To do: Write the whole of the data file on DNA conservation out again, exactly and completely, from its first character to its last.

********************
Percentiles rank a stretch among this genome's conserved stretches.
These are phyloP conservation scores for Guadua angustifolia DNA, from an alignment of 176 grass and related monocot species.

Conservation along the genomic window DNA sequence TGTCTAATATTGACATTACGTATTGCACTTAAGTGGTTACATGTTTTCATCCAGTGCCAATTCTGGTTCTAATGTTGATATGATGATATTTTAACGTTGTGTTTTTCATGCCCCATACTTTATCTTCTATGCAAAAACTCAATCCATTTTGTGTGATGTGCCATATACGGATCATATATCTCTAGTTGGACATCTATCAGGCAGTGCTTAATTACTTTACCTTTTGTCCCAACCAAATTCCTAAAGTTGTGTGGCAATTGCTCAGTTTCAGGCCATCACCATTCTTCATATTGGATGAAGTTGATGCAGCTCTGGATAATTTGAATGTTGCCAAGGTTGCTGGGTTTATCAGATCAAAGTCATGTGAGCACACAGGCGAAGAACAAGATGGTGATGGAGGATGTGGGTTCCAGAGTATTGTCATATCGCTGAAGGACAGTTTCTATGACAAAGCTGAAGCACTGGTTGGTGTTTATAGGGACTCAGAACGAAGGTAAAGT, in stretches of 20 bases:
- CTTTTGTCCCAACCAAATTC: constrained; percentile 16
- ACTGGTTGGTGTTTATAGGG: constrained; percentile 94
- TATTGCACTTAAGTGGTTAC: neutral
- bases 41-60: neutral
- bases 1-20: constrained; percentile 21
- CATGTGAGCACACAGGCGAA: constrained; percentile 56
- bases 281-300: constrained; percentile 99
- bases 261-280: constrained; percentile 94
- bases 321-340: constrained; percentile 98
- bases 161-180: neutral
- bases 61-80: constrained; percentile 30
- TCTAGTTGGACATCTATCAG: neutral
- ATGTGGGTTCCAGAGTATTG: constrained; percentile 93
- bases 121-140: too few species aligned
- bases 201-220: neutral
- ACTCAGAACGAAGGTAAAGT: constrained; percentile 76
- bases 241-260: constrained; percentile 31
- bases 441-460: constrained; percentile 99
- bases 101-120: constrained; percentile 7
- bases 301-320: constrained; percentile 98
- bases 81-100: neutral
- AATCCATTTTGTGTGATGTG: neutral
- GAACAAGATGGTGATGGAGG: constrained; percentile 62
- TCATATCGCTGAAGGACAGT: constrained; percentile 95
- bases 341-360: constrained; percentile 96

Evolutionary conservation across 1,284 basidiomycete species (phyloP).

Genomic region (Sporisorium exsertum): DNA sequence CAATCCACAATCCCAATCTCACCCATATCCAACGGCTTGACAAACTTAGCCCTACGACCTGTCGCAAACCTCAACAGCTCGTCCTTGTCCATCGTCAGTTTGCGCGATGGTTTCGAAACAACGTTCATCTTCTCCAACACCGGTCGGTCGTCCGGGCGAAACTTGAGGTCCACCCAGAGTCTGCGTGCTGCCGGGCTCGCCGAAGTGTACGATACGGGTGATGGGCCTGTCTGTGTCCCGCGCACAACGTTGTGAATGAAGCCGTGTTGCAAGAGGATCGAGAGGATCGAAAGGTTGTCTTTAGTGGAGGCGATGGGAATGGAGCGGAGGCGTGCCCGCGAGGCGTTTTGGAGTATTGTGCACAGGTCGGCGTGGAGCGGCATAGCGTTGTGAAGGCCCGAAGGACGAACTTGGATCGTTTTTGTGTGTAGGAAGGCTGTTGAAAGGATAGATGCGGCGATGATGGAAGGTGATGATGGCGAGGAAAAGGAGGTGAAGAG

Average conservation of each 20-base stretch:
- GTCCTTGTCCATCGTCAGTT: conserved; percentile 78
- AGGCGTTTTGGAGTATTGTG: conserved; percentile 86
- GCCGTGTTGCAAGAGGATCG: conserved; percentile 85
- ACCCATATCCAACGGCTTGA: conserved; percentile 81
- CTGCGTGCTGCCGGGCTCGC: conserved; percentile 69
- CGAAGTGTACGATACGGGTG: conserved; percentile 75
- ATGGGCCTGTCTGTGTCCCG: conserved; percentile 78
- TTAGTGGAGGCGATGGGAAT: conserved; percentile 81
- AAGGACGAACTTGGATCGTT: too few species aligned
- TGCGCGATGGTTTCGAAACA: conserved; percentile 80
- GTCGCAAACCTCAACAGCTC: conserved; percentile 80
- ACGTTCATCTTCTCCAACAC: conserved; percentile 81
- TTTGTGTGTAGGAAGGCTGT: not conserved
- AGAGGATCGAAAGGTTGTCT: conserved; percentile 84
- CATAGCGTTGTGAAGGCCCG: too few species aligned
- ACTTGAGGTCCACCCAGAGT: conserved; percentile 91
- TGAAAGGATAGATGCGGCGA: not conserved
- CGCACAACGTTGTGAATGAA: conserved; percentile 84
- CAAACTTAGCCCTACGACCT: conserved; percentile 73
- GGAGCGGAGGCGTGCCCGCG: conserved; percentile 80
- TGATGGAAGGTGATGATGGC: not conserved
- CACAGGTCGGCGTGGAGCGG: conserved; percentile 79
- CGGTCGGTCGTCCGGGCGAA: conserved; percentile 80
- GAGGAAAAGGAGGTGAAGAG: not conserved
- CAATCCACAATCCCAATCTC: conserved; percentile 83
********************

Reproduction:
Percentiles rank a stretch among this genome's conserved stretches.
These are phyloP conservation scores for Guadua angustifolia DNA, from an alignment of 176 grass and related monocot species.

Conservation along the genomic window DNA sequence TGTCTAATATTGACATTACGTATTGCACTTAAGTGGTTACATGTTTTCATCCAGTGCCAATTCTGGTTCTAATGTTGATATGATGATATTTTAACGTTGTGTTTTTCATGCCCCATACTTTATCTTCTATGCAAAAACTCAATCCATTTTGTGTGATGTGCCATATACGGATCATATATCTCTAGTTGGACATCTATCAGGCAGTGCTTAATTACTTTACCTTTTGTCCCAACCAAATTCCTAAAGTTGTGTGGCAATTGCTCAGTTTCAGGCCATCACCATTCTTCATATTGGATGAAGTTGATGCAGCTCTGGATAATTTGAATGTTGCCAAGGTTGCTGGGTTTATCAGATCAAAGTCATGTGAGCACACAGGCGAAGAACAAGATGGTGATGGAGGATGTGGGTTCCAGAGTATTGTCATATCGCTGAAGGACAGTTTCTATGACAAAGCTGAAGCACTGGTTGGTGTTTATAGGGACTCAGAACGAAGGTAAAGT, in stretches of 20 bases:
- CTTTTGTCCCAACCAAATTC: constrained; percentile 16
- ACTGGTTGGTGTTTATAGGG: constrained; percentile 94
- TATTGCACTTAAGTGGTTAC: neutral
- bases 41-60: neutral
- bases 1-20: constrained; percentile 21
- CATGTGAGCACACAGGCGAA: constrained; percentile 56
- bases 281-300: constrained; percentile 99
- bases 261-280: constrained; percentile 94
- bases 321-340: constrained; percentile 98
- bases 161-180: neutral
- bases 61-80: constrained; percentile 30
- TCTAGTTGGACATCTATCAG: neutral
- ATGTGGGTTCCAGAGTATTG: constrained; percentile 93
- bases 121-140: too few species aligned
- bases 201-220: neutral
- ACTCAGAACGAAGGTAAAGT: constrained; percentile 76
- bases 241-260: constrained; percentile 31
- bases 441-460: constrained; percentile 99
- bases 101-120: constrained; percentile 7
- bases 301-320: constrained; percentile 98
- bases 81-100: neutral
- AATCCATTTTGTGTGATGTG: neutral
- GAACAAGATGGTGATGGAGG: constrained; percentile 62
- TCATATCGCTGAAGGACAGT: constrained; percentile 95
- bases 341-360: constrained; percentile 96

Evolutionary conservation across 1,284 basidiomycete species (phyloP).

Genomic region (Sporisorium exsertum): DNA sequence CAATCCACAATCCCAATCTCACCCATATCCAACGGCTTGACAAACTTAGCCCTACGACCTGTCGCAAACCTCAACAGCTCGTCCTTGTCCATCGTCAGTTTGCGCGATGGTTTCGAAACAACGTTCATCTTCTCCAACACCGGTCGGTCGTCCGGGCGAAACTTGAGGTCCACCCAGAGTCTGCGTGCTGCCGGGCTCGCCGAAGTGTACGATACGGGTGATGGGCCTGTCTGTGTCCCGCGCACAACGTTGTGAATGAAGCCGTGTTGCAAGAGGATCGAGAGGATCGAAAGGTTGTCTTTAGTGGAGGCGATGGGAATGGAGCGGAGGCGTGCCCGCGAGGCGTTTTGGAGTATTGTGCACAGGTCGGCGTGGAGCGGCATAGCGTTGTGAAGGCCCGAAGGACGAACTTGGATCGTTTTTGTGTGTAGGAAGGCTGTTGAAAGGATAGATGCGGCGATGATGGAAGGTGATGATGGCGAGGAAAAGGAGGTGAAGAG

Average conservation of each 20-base stretch:
- GTCCTTGTCCATCGTCAGTT: conserved; percentile 78
- AGGCGTTTTGGAGTATTGTG: conserved; percentile 86
- GCCGTGTTGCAAGAGGATCG: conserved; percentile 85
- ACCCATATCCAACGGCTTGA: conserved; percentile 81
- CTGCGTGCTGCCGGGCTCGC: conserved; percentile 69
- CGAAGTGTACGATACGGGTG: conserved; percentile 75
- ATGGGCCTGTCTGTGTCCCG: conserved; percentile 78
- TTAGTGGAGGCGATGGGAAT: conserved; percentile 81
- AAGGACGAACTTGGATCGTT: too few species aligned
- TGCGCGATGGTTTCGAAACA: conserved; percentile 80
- GTCGCAAACCTCAACAGCTC: conserved; percentile 80
- ACGTTCATCTTCTCCAACAC: conserved; percentile 81
- TTTGTGTGTAGGAAGGCTGT: not conserved
- AGAGGATCGAAAGGTTGTCT: conserved; percentile 84
- CATAGCGTTGTGAAGGCCCG: too few species aligned
- ACTTGAGGTCCACCCAGAGT: conserved; percentile 91
- TGAAAGGATAGATGCGGCGA: not conserved
- CGCACAACGTTGTGAATGAA: conserved; percentile 84
- CAAACTTAGCCCTACGACCT: conserved; percentile 73
- GGAGCGGAGGCGTGCCCGCG: conserved; percentile 80
- TGATGGAAGGTGATGATGGC: not conserved
- CACAGGTCGGCGTGGAGCGG: conserved; percentile 79
- CGGTCGGTCGTCCGGGCGAA: conserved; percentile 80
- GAGGAAAAGGAGGTGAAGAG: not conserved
- CAATCCACAATCCCAATCTC: conserved; percentile 83